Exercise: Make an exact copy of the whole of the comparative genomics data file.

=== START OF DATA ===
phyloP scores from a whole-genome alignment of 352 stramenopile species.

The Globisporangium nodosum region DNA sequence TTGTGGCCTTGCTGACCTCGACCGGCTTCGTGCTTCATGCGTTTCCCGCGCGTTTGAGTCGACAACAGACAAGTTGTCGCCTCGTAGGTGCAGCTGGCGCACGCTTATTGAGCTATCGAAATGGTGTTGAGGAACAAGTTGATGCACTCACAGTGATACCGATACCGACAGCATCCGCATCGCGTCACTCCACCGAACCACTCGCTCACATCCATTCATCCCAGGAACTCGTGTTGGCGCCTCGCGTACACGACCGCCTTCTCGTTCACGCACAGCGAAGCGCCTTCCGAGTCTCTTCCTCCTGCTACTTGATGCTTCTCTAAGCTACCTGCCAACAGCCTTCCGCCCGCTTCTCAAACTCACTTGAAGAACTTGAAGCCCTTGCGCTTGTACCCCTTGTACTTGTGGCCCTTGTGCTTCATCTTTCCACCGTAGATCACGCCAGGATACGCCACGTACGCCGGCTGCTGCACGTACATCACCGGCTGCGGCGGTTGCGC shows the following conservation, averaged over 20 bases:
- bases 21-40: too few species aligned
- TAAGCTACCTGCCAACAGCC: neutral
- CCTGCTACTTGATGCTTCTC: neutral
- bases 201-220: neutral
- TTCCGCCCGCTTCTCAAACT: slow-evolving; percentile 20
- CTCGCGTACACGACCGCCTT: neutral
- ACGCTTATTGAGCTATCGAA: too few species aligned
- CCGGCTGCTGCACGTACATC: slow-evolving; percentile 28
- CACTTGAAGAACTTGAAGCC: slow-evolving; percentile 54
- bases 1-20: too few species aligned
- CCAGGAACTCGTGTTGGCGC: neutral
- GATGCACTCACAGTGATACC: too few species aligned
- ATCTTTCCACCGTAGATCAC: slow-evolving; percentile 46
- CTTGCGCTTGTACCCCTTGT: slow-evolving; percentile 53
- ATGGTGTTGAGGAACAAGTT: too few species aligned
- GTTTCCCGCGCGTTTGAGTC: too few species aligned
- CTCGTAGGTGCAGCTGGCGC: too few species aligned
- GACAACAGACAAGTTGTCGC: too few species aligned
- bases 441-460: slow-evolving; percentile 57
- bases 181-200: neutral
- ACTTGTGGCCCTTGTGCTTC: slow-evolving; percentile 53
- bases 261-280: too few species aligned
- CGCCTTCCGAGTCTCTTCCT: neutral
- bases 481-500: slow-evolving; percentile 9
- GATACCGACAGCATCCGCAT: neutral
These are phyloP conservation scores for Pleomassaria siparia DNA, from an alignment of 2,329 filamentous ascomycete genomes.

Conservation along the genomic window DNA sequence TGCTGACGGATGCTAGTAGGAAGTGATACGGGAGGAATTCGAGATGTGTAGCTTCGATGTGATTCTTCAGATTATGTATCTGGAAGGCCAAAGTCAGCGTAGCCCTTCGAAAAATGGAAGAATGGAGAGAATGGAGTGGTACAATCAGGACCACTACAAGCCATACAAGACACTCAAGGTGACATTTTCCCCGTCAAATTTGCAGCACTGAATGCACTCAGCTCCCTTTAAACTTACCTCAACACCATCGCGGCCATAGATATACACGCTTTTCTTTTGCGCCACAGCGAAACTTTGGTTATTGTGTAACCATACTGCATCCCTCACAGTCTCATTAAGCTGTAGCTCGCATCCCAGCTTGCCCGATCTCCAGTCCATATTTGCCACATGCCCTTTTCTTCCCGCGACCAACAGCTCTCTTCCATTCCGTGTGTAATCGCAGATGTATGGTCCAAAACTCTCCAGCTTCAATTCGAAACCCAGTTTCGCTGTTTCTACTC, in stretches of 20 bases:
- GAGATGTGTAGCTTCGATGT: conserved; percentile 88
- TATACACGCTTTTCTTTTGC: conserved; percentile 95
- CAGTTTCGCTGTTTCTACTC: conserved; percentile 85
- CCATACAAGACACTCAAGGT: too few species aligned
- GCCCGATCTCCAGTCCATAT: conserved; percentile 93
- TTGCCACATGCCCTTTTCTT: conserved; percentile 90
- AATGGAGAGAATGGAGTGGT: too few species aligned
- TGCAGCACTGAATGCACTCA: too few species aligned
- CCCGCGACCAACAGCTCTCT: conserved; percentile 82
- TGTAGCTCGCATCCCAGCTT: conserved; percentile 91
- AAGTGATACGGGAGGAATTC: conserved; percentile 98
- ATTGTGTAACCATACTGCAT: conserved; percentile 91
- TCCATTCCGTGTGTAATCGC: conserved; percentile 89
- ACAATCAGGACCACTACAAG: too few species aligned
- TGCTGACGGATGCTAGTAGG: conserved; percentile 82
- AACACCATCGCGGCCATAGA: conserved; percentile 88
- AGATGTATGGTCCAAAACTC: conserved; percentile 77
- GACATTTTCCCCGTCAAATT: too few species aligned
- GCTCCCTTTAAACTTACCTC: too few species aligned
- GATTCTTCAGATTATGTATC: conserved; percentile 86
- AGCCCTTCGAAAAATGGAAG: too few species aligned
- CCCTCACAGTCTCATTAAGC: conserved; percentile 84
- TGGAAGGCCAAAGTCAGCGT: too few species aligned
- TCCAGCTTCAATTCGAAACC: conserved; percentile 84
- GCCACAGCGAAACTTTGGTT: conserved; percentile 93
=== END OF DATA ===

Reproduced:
phyloP scores from a whole-genome alignment of 352 stramenopile species.

The Globisporangium nodosum region DNA sequence TTGTGGCCTTGCTGACCTCGACCGGCTTCGTGCTTCATGCGTTTCCCGCGCGTTTGAGTCGACAACAGACAAGTTGTCGCCTCGTAGGTGCAGCTGGCGCACGCTTATTGAGCTATCGAAATGGTGTTGAGGAACAAGTTGATGCACTCACAGTGATACCGATACCGACAGCATCCGCATCGCGTCACTCCACCGAACCACTCGCTCACATCCATTCATCCCAGGAACTCGTGTTGGCGCCTCGCGTACACGACCGCCTTCTCGTTCACGCACAGCGAAGCGCCTTCCGAGTCTCTTCCTCCTGCTACTTGATGCTTCTCTAAGCTACCTGCCAACAGCCTTCCGCCCGCTTCTCAAACTCACTTGAAGAACTTGAAGCCCTTGCGCTTGTACCCCTTGTACTTGTGGCCCTTGTGCTTCATCTTTCCACCGTAGATCACGCCAGGATACGCCACGTACGCCGGCTGCTGCACGTACATCACCGGCTGCGGCGGTTGCGC shows the following conservation, averaged over 20 bases:
- bases 21-40: too few species aligned
- TAAGCTACCTGCCAACAGCC: neutral
- CCTGCTACTTGATGCTTCTC: neutral
- bases 201-220: neutral
- TTCCGCCCGCTTCTCAAACT: slow-evolving; percentile 20
- CTCGCGTACACGACCGCCTT: neutral
- ACGCTTATTGAGCTATCGAA: too few species aligned
- CCGGCTGCTGCACGTACATC: slow-evolving; percentile 28
- CACTTGAAGAACTTGAAGCC: slow-evolving; percentile 54
- bases 1-20: too few species aligned
- CCAGGAACTCGTGTTGGCGC: neutral
- GATGCACTCACAGTGATACC: too few species aligned
- ATCTTTCCACCGTAGATCAC: slow-evolving; percentile 46
- CTTGCGCTTGTACCCCTTGT: slow-evolving; percentile 53
- ATGGTGTTGAGGAACAAGTT: too few species aligned
- GTTTCCCGCGCGTTTGAGTC: too few species aligned
- CTCGTAGGTGCAGCTGGCGC: too few species aligned
- GACAACAGACAAGTTGTCGC: too few species aligned
- bases 441-460: slow-evolving; percentile 57
- bases 181-200: neutral
- ACTTGTGGCCCTTGTGCTTC: slow-evolving; percentile 53
- bases 261-280: too few species aligned
- CGCCTTCCGAGTCTCTTCCT: neutral
- bases 481-500: slow-evolving; percentile 9
- GATACCGACAGCATCCGCAT: neutral
These are phyloP conservation scores for Pleomassaria siparia DNA, from an alignment of 2,329 filamentous ascomycete genomes.

Conservation along the genomic window DNA sequence TGCTGACGGATGCTAGTAGGAAGTGATACGGGAGGAATTCGAGATGTGTAGCTTCGATGTGATTCTTCAGATTATGTATCTGGAAGGCCAAAGTCAGCGTAGCCCTTCGAAAAATGGAAGAATGGAGAGAATGGAGTGGTACAATCAGGACCACTACAAGCCATACAAGACACTCAAGGTGACATTTTCCCCGTCAAATTTGCAGCACTGAATGCACTCAGCTCCCTTTAAACTTACCTCAACACCATCGCGGCCATAGATATACACGCTTTTCTTTTGCGCCACAGCGAAACTTTGGTTATTGTGTAACCATACTGCATCCCTCACAGTCTCATTAAGCTGTAGCTCGCATCCCAGCTTGCCCGATCTCCAGTCCATATTTGCCACATGCCCTTTTCTTCCCGCGACCAACAGCTCTCTTCCATTCCGTGTGTAATCGCAGATGTATGGTCCAAAACTCTCCAGCTTCAATTCGAAACCCAGTTTCGCTGTTTCTACTC, in stretches of 20 bases:
- GAGATGTGTAGCTTCGATGT: conserved; percentile 88
- TATACACGCTTTTCTTTTGC: conserved; percentile 95
- CAGTTTCGCTGTTTCTACTC: conserved; percentile 85
- CCATACAAGACACTCAAGGT: too few species aligned
- GCCCGATCTCCAGTCCATAT: conserved; percentile 93
- TTGCCACATGCCCTTTTCTT: conserved; percentile 90
- AATGGAGAGAATGGAGTGGT: too few species aligned
- TGCAGCACTGAATGCACTCA: too few species aligned
- CCCGCGACCAACAGCTCTCT: conserved; percentile 82
- TGTAGCTCGCATCCCAGCTT: conserved; percentile 91
- AAGTGATACGGGAGGAATTC: conserved; percentile 98
- ATTGTGTAACCATACTGCAT: conserved; percentile 91
- TCCATTCCGTGTGTAATCGC: conserved; percentile 89
- ACAATCAGGACCACTACAAG: too few species aligned
- TGCTGACGGATGCTAGTAGG: conserved; percentile 82
- AACACCATCGCGGCCATAGA: conserved; percentile 88
- AGATGTATGGTCCAAAACTC: conserved; percentile 77
- GACATTTTCCCCGTCAAATT: too few species aligned
- GCTCCCTTTAAACTTACCTC: too few species aligned
- GATTCTTCAGATTATGTATC: conserved; percentile 86
- AGCCCTTCGAAAAATGGAAG: too few species aligned
- CCCTCACAGTCTCATTAAGC: conserved; percentile 84
- TGGAAGGCCAAAGTCAGCGT: too few species aligned
- TCCAGCTTCAATTCGAAACC: conserved; percentile 84
- GCCACAGCGAAACTTTGGTT: conserved; percentile 93